We were very interested to find out more about how and where our members work. One third of respondents reported practising in an independent optometry-owned practice. Twenty-three per cent work in a corporate-owned practice, with others working for the ACO (6 per cent), in non-optometry practices, or in research or academia (4 per cent). Over half of members (52 per cent) said they practice as an owner or are self-employed.
Most commonly, respondents reported working 35-40 hours per week (39 per cent), but it was interesting to note the relatively high number of members working part time (30 per cent of respondents), due to family commitments, other personal or business interests, or volunteer work.
Among the issues of most importance to our members were Medicare remuneration, the promotion of the role of optometry in primary care, relationships with other health professionals, and workforce issues. Importantly as well as the data, there were loads of comments, which really help us understand what matters to you.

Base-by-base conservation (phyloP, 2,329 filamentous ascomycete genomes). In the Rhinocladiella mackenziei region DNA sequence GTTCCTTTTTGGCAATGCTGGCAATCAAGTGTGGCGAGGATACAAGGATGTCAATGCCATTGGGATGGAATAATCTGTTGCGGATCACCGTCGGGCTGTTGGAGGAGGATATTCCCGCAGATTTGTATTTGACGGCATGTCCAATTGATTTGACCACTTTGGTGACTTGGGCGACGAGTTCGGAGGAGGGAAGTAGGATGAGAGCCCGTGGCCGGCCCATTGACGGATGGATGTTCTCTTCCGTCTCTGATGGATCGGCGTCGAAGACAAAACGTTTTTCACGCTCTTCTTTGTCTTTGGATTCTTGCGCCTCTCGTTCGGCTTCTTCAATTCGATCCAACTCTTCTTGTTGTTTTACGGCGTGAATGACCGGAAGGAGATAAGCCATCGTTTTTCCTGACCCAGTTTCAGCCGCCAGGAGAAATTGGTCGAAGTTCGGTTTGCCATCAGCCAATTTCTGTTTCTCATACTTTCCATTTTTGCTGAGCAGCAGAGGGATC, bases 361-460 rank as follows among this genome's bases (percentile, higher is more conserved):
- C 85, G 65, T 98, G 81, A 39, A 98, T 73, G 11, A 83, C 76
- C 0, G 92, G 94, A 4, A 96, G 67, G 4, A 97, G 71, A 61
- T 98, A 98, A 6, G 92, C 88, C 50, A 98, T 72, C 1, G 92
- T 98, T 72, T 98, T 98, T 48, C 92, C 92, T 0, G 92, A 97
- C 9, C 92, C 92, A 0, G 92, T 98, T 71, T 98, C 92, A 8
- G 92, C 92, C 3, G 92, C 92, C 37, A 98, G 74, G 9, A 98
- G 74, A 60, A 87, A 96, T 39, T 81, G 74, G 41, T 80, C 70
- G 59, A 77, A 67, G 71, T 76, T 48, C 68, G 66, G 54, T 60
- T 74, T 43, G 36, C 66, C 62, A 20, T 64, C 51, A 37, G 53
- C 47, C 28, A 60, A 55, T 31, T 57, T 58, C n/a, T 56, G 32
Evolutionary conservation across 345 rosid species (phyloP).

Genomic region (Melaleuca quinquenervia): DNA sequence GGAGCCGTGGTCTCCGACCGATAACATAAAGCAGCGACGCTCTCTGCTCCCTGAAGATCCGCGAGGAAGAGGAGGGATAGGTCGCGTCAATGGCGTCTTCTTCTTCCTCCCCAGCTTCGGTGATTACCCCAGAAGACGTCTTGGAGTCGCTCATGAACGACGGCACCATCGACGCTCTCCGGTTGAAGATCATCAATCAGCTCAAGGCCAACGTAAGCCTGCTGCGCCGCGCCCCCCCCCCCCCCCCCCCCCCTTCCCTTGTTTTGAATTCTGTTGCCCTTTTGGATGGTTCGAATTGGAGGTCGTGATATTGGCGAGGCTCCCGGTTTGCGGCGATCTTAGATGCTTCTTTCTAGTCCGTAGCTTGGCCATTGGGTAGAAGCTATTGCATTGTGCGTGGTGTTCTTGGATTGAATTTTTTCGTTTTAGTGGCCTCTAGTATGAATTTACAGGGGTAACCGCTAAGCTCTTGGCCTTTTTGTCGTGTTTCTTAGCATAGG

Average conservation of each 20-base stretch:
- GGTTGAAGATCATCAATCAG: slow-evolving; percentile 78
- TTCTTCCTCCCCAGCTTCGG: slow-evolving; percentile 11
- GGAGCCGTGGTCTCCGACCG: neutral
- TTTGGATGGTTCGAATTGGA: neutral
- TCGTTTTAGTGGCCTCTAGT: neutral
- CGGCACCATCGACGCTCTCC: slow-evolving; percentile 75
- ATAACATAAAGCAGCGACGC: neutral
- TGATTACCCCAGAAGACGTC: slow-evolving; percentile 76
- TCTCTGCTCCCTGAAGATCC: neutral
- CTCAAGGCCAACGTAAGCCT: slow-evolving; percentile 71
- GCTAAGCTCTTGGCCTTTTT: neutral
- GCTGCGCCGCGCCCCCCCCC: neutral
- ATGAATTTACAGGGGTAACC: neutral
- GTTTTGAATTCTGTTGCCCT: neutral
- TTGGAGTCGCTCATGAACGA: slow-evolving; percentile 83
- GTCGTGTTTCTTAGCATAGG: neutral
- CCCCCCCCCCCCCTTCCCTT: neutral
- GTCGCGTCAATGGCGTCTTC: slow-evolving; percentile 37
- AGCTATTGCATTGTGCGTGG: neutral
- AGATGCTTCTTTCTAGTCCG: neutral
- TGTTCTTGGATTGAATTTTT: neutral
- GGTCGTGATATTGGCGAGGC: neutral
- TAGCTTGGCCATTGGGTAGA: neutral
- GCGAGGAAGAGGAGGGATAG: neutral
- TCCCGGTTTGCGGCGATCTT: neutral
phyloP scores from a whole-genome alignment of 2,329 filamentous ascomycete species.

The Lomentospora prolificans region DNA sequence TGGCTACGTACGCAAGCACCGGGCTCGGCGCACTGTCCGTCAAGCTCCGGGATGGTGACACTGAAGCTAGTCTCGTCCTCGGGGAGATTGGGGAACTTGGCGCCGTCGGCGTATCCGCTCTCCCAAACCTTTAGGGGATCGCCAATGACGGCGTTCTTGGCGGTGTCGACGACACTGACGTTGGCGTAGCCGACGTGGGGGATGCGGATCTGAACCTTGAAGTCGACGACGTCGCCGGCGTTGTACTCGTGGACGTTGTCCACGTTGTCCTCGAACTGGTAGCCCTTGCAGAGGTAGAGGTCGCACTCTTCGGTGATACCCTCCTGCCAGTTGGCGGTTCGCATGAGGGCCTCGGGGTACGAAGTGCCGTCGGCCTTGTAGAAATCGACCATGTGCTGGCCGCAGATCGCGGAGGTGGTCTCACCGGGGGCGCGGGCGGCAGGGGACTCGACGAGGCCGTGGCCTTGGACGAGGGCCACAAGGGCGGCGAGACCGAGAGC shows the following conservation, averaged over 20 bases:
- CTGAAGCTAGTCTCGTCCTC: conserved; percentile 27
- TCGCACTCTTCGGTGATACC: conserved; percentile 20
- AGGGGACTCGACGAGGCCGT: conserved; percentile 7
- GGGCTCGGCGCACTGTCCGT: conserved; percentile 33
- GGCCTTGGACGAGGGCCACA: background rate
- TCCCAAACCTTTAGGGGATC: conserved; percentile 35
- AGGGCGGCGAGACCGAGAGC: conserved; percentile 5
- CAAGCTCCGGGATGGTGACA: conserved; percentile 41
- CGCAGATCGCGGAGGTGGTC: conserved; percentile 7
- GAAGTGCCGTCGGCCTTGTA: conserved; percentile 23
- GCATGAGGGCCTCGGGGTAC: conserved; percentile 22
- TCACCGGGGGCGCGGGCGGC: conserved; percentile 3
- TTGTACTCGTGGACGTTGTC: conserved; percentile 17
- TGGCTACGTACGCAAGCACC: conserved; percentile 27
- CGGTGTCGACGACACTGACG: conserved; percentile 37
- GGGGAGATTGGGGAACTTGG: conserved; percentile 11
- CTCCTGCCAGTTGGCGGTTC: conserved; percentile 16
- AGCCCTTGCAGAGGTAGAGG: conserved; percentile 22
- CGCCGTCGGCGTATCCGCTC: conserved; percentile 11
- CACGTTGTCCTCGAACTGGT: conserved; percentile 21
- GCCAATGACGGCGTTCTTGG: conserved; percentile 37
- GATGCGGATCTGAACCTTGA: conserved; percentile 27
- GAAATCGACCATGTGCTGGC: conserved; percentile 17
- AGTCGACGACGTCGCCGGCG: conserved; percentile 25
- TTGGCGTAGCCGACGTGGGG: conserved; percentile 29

We will be carefully reviewing the information from the survey over coming months and will make sure we use it to provide services, advocacy and policy that reflects the needs and makeup of our organisation and its members.
We want to ensure the Association meets members’ needs. If there is anything you want to tell us about, please phone us on (AUS) 03 9652 9100 or email email@example.com. We always enjoy hearing from members.
SRC Delegates Soak up CPD and Exhibits
The organisers of Southern Regional Congress (SRC) 2012 said both exhibitors and delegates reported high levels of satisfaction.
“We had over 1,100 delegates, a little down from last year, but we’re really happy with that,” said Terri Smith, Chief Executive Officer of the Optometrists Association Victoria, of the Melbourne conference.
“People came from around Australia – 60 per cent from Victoria, about 20 per cent from New South Wales, 50 people from New Zealand plus delegates from Darwin, Perth – from everywhere.”